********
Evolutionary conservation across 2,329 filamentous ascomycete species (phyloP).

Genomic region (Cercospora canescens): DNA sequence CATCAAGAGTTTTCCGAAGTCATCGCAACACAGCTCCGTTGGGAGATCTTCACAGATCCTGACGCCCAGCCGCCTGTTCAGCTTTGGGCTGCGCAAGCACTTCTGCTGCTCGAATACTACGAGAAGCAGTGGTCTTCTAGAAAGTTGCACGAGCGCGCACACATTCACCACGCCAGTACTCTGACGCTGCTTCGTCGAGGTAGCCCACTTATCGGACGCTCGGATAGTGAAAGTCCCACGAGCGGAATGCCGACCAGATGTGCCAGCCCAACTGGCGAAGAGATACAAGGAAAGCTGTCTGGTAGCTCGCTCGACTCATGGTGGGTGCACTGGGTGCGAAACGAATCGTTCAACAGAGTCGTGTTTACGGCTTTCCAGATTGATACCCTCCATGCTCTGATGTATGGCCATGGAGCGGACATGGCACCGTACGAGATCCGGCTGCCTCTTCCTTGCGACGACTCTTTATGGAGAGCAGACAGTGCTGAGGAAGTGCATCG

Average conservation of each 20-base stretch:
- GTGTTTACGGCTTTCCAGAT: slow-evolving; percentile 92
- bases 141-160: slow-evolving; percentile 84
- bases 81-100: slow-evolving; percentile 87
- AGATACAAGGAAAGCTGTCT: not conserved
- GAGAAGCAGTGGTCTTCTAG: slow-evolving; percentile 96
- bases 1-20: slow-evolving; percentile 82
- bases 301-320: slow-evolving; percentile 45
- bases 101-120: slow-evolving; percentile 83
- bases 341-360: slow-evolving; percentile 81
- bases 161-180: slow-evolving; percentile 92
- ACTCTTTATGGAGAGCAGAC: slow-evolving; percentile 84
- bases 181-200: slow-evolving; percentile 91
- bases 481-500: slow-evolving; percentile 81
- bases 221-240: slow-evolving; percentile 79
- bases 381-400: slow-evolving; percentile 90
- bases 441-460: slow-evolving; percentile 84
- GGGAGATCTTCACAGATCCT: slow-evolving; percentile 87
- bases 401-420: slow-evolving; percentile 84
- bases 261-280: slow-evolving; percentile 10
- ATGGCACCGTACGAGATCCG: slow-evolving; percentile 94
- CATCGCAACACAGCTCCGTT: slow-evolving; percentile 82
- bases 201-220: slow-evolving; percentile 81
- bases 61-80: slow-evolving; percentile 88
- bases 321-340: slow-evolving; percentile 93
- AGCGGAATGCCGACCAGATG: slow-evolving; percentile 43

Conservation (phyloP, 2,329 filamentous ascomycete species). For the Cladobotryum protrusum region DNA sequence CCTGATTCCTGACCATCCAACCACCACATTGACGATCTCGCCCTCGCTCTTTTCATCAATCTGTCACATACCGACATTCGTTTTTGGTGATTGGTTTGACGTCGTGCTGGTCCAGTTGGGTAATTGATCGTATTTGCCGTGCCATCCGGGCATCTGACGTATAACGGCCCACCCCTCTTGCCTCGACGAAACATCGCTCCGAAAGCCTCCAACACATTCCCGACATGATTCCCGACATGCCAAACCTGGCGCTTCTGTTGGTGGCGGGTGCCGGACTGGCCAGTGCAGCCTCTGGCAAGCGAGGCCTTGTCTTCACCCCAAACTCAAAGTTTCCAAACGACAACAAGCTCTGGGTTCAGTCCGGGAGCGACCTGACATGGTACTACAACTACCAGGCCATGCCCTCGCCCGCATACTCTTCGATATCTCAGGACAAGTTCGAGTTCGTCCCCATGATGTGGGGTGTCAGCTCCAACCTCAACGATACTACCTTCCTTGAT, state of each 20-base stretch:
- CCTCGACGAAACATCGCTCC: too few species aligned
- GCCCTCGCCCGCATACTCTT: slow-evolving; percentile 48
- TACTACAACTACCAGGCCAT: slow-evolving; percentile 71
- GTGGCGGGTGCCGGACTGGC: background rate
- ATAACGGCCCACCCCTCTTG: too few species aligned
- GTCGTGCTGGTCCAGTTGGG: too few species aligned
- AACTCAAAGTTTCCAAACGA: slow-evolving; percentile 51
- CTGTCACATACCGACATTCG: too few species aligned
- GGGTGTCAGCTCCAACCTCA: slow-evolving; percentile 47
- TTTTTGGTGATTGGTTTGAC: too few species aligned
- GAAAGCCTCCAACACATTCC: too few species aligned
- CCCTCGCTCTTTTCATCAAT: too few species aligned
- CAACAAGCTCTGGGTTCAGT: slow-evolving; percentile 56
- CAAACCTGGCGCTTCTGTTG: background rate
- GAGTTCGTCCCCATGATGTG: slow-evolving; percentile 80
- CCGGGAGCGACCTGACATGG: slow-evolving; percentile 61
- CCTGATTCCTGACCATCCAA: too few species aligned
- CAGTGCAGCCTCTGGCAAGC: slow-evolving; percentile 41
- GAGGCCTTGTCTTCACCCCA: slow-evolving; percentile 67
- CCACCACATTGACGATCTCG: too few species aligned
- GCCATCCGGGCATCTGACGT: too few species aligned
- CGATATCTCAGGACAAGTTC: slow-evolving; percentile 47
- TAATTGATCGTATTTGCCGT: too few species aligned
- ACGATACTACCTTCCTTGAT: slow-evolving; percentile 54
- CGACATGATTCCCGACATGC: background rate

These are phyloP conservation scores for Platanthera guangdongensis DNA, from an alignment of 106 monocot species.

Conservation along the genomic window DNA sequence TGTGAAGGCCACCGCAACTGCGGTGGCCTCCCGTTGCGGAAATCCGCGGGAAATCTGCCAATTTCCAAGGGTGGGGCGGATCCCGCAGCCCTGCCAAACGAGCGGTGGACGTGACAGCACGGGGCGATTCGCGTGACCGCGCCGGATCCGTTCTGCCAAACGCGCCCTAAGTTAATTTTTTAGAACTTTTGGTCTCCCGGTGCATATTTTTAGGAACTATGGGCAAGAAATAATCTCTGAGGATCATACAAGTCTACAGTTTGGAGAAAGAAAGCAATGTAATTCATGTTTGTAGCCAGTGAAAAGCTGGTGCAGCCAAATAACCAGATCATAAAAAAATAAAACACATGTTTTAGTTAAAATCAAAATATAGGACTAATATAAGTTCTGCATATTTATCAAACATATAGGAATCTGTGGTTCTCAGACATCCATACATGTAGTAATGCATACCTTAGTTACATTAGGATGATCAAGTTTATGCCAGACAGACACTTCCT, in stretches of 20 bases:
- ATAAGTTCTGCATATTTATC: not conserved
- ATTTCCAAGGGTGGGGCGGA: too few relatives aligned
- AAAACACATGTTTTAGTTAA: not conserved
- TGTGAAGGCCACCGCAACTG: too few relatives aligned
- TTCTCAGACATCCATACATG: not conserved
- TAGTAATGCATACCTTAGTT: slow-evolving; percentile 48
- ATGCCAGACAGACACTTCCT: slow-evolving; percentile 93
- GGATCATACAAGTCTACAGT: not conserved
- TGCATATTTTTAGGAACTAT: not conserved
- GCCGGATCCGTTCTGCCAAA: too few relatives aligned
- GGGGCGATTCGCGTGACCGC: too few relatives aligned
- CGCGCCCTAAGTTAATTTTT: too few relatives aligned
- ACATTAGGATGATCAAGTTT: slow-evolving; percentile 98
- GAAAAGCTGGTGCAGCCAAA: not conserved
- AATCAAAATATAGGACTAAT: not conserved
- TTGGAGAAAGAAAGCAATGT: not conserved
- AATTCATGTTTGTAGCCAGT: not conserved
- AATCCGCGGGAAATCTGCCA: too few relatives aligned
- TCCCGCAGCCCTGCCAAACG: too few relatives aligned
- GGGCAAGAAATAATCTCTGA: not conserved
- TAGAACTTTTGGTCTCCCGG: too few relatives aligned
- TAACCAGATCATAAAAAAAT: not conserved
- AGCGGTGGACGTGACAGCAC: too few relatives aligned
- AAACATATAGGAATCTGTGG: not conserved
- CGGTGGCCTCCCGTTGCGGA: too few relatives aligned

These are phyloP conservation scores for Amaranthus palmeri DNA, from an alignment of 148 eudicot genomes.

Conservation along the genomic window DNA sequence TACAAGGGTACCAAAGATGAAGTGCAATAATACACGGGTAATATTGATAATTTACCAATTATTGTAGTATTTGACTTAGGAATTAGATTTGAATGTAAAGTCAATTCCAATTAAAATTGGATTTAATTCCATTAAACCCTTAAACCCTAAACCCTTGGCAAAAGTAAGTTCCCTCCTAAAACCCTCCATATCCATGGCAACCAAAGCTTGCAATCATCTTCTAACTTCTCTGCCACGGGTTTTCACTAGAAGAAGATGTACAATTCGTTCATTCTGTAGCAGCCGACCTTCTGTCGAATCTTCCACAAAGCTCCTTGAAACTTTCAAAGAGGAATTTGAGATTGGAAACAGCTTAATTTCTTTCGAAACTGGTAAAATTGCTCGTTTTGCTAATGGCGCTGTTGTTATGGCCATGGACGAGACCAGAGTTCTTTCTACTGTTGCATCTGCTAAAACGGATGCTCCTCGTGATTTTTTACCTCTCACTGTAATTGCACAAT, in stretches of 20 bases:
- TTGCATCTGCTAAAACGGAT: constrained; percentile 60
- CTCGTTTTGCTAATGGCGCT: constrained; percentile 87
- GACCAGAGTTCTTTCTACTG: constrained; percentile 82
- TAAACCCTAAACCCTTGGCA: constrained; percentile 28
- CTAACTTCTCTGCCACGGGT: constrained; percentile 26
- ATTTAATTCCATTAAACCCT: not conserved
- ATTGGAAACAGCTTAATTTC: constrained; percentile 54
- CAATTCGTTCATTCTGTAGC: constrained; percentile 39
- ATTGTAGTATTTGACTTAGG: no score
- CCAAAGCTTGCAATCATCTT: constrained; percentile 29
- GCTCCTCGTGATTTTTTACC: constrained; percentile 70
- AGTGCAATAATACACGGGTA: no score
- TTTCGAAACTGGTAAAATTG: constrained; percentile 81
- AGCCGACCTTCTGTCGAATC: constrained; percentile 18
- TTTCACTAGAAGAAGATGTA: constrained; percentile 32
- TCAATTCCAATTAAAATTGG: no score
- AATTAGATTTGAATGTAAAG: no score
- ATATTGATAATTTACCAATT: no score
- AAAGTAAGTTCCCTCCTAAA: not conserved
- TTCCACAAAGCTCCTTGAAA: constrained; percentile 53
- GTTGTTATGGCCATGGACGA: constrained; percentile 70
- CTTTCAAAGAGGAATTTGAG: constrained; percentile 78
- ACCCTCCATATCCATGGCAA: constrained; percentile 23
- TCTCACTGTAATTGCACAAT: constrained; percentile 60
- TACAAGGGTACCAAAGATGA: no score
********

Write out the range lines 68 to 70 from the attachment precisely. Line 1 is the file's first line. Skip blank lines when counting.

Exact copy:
- CGCGCCCTAAGTTAATTTTT: too few relatives aligned
- ACATTAGGATGATCAAGTTT: slow-evolving; percentile 98
- GAAAAGCTGGTGCAGCCAAA: not conserved